Constructivism as a Paradigm for Teaching and Learning. What is constructivism?
How does this theory differ from traditional ideas about teaching and learning? What does constructivism have to do with my classroom? Expert interview What is the history of constructivism, and how has it changed over time? What are some critical perspectives? What are the benefits of constructivism? How does this theory differ from traditional ideas about teaching and learning? As with many of the methods addressed in this series of workshops, in the constructivist classroom, the focus tends to shift from the teacher to the students.
Active and Coopeative Learning. The past decade has seen an explosion of interest among college faculty in the teaching methods variously grouped under the terms 'active learning' and 'cooperative learning'.
However, even with this interest, there remains much misunderstanding of and mistrust of the pedagogical "movement" behind the words. The majority of all college faculty still teach their classes in the traditional lecture mode. Some of the criticism and hesitation seems to originate in the idea that techniques of active and cooperative learning are genuine alternatives to, rather than enhancements of, professors' lectures.
We provide below a survey of a wide variety of active learning techniques which can be used to supplement rather than replace lectures. Cognitive Load Theory - Learning Skills From MindTools.com. Helping People Learn Effectively © iStockphotorweisswald Have you ever been on a course where the trainer went through his material so quickly that you barely learned a thing?
Or maybe the content was so complex that it went completely over your head? In this article, we'll look at Cognitive Load Theory (CLT). This takes a scientific approach to the design of learning materials, so that they present information at a pace and at a level of complexity that the learner can fully understand. How do we Process Information? Cognitive Load Theory builds upon the widely accepted model of human information processing shown in Figure 1 (this was published by Richard Atkinson and Richard Shiffrin in 1968.) It describes the process as having three main parts: sensory memory, working memory and long-term memory. Figure 1: Information Processing Model Adapted from Atkinson, R.C. and Shiffrin, R.M. (1968). Every day, you are bombarded with sensory information. What is Cognitive Load Theory? 1. 2. 3. 4.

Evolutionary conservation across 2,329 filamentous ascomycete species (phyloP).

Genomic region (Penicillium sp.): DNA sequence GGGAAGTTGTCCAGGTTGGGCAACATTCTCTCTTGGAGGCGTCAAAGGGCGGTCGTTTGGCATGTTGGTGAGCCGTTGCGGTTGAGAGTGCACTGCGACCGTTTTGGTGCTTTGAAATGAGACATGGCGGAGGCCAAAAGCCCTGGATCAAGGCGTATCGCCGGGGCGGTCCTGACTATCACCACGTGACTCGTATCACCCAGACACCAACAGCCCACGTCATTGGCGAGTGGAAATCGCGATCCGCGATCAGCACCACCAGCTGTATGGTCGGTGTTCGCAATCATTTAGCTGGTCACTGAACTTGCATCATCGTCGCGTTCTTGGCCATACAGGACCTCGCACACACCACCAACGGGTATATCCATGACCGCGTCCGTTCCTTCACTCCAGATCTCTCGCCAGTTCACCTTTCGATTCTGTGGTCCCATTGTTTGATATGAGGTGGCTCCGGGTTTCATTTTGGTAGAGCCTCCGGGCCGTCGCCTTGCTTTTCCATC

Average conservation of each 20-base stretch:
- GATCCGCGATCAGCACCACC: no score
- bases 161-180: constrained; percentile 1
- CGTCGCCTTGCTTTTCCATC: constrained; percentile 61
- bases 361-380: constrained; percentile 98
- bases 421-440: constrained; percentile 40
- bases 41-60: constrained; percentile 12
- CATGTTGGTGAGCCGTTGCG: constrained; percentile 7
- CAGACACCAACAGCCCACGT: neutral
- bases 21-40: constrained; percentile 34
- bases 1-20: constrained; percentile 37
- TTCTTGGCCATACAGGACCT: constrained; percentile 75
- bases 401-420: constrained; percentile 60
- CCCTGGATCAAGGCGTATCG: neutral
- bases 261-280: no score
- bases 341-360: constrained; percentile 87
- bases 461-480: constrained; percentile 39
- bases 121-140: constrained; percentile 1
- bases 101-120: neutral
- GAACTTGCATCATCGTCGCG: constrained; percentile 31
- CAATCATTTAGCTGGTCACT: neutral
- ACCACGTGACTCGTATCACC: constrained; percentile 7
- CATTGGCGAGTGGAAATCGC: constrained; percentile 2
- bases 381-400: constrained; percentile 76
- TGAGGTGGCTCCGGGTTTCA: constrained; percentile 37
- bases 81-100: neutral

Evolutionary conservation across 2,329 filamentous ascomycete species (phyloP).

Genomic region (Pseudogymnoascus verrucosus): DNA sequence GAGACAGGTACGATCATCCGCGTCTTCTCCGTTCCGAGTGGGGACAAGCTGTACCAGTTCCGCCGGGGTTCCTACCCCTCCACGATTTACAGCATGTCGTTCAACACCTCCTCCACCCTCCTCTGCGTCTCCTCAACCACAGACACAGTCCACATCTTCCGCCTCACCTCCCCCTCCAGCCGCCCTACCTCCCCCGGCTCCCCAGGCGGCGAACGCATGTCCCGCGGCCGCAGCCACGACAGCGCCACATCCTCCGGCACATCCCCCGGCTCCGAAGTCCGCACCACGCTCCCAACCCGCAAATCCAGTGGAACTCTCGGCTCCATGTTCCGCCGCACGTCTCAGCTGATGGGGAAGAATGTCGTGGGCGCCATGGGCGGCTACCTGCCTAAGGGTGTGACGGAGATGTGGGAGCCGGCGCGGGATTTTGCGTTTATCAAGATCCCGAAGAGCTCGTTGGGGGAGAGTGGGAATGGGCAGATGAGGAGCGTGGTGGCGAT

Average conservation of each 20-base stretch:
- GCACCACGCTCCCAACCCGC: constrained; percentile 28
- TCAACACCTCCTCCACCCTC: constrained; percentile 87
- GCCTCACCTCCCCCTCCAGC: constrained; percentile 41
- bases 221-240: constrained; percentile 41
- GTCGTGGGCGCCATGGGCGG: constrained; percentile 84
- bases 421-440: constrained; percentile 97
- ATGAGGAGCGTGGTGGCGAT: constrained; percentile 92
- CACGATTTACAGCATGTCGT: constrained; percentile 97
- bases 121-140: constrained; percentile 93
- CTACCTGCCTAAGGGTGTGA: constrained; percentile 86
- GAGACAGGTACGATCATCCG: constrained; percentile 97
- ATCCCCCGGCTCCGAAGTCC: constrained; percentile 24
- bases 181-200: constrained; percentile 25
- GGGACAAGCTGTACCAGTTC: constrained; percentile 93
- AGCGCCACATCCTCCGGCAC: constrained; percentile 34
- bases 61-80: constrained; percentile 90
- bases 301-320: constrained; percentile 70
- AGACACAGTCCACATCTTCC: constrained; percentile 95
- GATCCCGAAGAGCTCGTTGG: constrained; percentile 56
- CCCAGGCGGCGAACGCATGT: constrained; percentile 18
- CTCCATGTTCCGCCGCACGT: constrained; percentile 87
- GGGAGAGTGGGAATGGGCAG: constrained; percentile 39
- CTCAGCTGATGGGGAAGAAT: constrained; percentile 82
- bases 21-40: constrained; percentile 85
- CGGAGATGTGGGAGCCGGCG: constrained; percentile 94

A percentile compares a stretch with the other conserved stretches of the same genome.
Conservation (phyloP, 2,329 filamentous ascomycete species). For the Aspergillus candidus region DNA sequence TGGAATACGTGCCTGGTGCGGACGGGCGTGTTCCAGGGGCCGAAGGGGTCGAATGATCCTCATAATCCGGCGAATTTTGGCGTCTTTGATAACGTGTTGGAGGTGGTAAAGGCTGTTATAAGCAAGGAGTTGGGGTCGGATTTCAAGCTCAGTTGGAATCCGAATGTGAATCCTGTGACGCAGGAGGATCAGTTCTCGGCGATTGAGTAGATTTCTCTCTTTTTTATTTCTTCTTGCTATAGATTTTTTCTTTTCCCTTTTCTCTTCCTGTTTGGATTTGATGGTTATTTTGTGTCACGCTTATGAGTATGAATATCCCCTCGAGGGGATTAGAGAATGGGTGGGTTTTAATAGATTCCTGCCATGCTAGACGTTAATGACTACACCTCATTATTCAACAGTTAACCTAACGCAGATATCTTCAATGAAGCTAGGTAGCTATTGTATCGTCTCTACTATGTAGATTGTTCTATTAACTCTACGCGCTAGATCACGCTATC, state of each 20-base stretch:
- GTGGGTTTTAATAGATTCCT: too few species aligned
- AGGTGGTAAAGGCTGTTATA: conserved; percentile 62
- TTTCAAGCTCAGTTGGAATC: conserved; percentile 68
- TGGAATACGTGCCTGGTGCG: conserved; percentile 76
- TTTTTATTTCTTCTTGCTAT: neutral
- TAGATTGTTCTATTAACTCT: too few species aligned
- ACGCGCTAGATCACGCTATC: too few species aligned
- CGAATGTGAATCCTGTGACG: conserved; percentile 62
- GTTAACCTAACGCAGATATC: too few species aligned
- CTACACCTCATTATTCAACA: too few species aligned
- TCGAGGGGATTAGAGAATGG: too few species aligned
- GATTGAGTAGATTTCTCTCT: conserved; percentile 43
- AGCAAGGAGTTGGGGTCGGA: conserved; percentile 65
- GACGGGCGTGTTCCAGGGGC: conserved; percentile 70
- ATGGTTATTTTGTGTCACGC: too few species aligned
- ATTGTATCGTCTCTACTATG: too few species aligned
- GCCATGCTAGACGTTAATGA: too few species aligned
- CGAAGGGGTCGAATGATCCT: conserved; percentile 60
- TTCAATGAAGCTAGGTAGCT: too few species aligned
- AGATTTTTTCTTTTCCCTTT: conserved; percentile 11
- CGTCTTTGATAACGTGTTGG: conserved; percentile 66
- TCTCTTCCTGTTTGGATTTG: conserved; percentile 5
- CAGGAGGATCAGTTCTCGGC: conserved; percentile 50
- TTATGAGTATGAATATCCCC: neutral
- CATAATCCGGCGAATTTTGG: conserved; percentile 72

Studentreasures. Create a Book With Your Class!
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Plus, it is cross curricular, flexible, and aligns with Common Core Standards. So many teachers tell us they didnâ€™t realize how easy this class project can be! How a Volcanic Eruption in 1815 Darkened the World but Colored the Arts. Photo In April 1815, the most powerful volcanic blast in recorded history shook the planet in a catastrophe so vast that 200 years later, investigators are still struggling to grasp its repercussions.
It played a role, they now understand, in icy weather, agricultural collapse and global pandemics — and even gave rise to celebrated monsters. Around the lush isles of the Dutch East Indies — modern-day Indonesia — the eruption of Mount Tambora killed tens of thousands of people. They were burned alive or killed by flying rocks, or they died later of starvation because the heavy ash smothered crops.
More surprising, investigators have found that the giant cloud of minuscule particles spread around the globe, blocked sunlight and produced three years of planetary cooling. “The year without a summer,” as 1816 came to be known, gave birth not only to paintings of fiery sunsets and tempestuous skies but two genres of gothic fiction. “The paper trail,” said Dr. “The modern world,” Dr. Dr. Does Your Classroom Tell a Story? Do you have mystery objects that attract the curiosity of students, leading them to ask questions that foster meaningful conversations?
Is your classroom visually stimulating for the students? Does it cultivate creativity, and more importantly, is it filled with objects, images, and even props that help your students learn -- even when they think they're not learning? Like most teachers, I decorate my classroom with posters and objects that help promote learning, but that also lend a little pizzazz to an otherwise humdrum learning environment. It is typical, for example, for science teachers to have full skeletons and periodic tables in the classrooms, or for history teachers to have maps and portraits of famous historical figures pinned to the walls.
However, the best teaching props are the ones that are not so obvious and that help the teacher reach students in unexpected ways. Why is that Map Upside Down? One of my favorite classroom props is the "south up map. " Reading Writing and Rising Up - Rethinking Schools Online.